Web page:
Armitage finds herself selecting music by modern composers working in the classical tradition - like Bela Bartók, Gyrgi Ligeti and Annie Gosfield - who mirror her own interplay between the past and present.

Armitage also is known for her collaborations with other artists, from filmmakers Merchant and Ivory, to fashion designer Christian Lacroix, to painter David Salle. She even worked on music videos with Madonna ("Vogue") and Michael Jackson ("In the Closet.")

Most often the collaborations result in the creation of sets and costumes for one of Armitage's dances, which she says lends a deeper context to the works, helping audiences feel less intimidated.

"People understand storytelling, and they're afraid, when there's no language, that they don't understand," she says. "The thing about dance is the body is a kind of language, writing in the air. What you feel watching it and what you think about it, is right. But people are afraid to trust. They think they're maybe missing the point."

More work to do

As Armitage talks about her work, she rattles off the names of visual artists, composers, designers and historical movements in the arts. It's clear she's done her homework. Such depth of knowledge, she says, is particularly appropriate for a choreographer.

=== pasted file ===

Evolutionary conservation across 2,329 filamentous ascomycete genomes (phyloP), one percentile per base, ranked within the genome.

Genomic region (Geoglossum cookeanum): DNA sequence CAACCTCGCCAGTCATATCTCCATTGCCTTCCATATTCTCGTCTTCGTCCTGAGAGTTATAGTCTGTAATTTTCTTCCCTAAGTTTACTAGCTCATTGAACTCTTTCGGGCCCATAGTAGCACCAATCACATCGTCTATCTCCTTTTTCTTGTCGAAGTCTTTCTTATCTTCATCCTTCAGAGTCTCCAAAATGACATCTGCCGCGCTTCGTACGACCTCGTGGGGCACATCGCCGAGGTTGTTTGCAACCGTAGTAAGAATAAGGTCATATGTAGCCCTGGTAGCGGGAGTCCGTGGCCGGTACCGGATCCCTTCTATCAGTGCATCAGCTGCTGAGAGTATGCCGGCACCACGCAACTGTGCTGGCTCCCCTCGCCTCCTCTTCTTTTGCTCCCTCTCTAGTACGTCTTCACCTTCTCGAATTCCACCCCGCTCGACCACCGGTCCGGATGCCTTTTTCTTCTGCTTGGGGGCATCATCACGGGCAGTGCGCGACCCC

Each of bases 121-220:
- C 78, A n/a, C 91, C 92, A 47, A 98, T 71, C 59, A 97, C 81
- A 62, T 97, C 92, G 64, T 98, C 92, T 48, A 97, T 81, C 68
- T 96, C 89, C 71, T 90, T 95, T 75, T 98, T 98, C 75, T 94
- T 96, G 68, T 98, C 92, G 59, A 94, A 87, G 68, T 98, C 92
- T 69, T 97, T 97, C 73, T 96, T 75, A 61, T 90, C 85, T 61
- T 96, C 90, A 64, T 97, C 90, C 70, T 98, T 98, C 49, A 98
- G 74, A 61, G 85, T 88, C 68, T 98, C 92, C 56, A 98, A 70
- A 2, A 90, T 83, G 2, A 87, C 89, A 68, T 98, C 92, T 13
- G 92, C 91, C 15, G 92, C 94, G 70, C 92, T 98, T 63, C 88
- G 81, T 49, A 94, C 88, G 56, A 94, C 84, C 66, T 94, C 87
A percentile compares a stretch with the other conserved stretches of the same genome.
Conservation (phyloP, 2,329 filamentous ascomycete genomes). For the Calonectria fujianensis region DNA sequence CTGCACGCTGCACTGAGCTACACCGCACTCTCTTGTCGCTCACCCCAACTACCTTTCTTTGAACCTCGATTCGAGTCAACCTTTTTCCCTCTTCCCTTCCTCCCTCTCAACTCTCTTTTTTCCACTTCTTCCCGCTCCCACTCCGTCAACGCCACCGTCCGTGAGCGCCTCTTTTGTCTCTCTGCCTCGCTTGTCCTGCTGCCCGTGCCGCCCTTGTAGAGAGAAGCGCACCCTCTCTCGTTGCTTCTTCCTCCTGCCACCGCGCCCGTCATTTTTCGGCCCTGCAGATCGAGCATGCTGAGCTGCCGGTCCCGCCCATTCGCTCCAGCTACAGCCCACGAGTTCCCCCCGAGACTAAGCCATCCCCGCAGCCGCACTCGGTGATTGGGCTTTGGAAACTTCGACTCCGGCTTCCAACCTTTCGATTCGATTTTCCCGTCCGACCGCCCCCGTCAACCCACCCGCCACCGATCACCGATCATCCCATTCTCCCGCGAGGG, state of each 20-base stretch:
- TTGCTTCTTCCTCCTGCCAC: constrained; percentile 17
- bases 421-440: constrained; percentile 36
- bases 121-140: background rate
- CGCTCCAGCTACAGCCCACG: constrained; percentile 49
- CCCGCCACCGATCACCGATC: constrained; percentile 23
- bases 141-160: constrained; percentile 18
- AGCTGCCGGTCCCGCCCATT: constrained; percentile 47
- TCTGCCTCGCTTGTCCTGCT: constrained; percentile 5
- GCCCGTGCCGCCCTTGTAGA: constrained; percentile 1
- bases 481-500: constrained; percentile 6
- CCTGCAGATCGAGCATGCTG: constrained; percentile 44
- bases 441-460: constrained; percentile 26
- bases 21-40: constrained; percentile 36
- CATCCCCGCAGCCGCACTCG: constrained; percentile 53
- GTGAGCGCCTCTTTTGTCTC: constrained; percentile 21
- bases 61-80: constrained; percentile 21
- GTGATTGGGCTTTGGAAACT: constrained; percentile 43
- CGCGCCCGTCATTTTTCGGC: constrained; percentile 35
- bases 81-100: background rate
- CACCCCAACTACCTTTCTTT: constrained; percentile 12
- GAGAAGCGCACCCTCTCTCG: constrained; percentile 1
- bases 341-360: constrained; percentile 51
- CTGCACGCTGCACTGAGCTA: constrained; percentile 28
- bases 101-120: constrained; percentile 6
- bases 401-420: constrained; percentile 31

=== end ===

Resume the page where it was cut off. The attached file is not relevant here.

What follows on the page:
"Dance is almost like film; you bring together so many layers," she says. "Film has music and, of course, the camera and the lighting and the actors and the story. In many ways dance is the same in that you are bringing together so many different worlds that have to all get on the same wavelength."

At this stage in her career, it would seem that Armitage has perfected the art of stitching together each of these elements into cohesive, beautiful, meaningful packages.

"She has reached that wonderful point of maturity for a choreographer where she is really doing her own thing," KU's Stone says. "Her work has taken on the look of a mature choreographer who is in command of her ingredients."

But she still has more to do. Although Armitage enjoys the contradiction inherent in her long-held nickname, "punk ballerina," she laments the fact that "punk" doesn't really mean anything these days.

"Things have just gotten more corporate and more mass market and more homogenized. There's much less marginal culture now than there used to be in the U.S.," she says.

"I feel like that's one of my roles - to offer an alternative to this big entertainment culture and corporate culture that reigns. There are other ways of thinking and feeling about the world, and I feel that's very much one of the things that I try to offer an audience."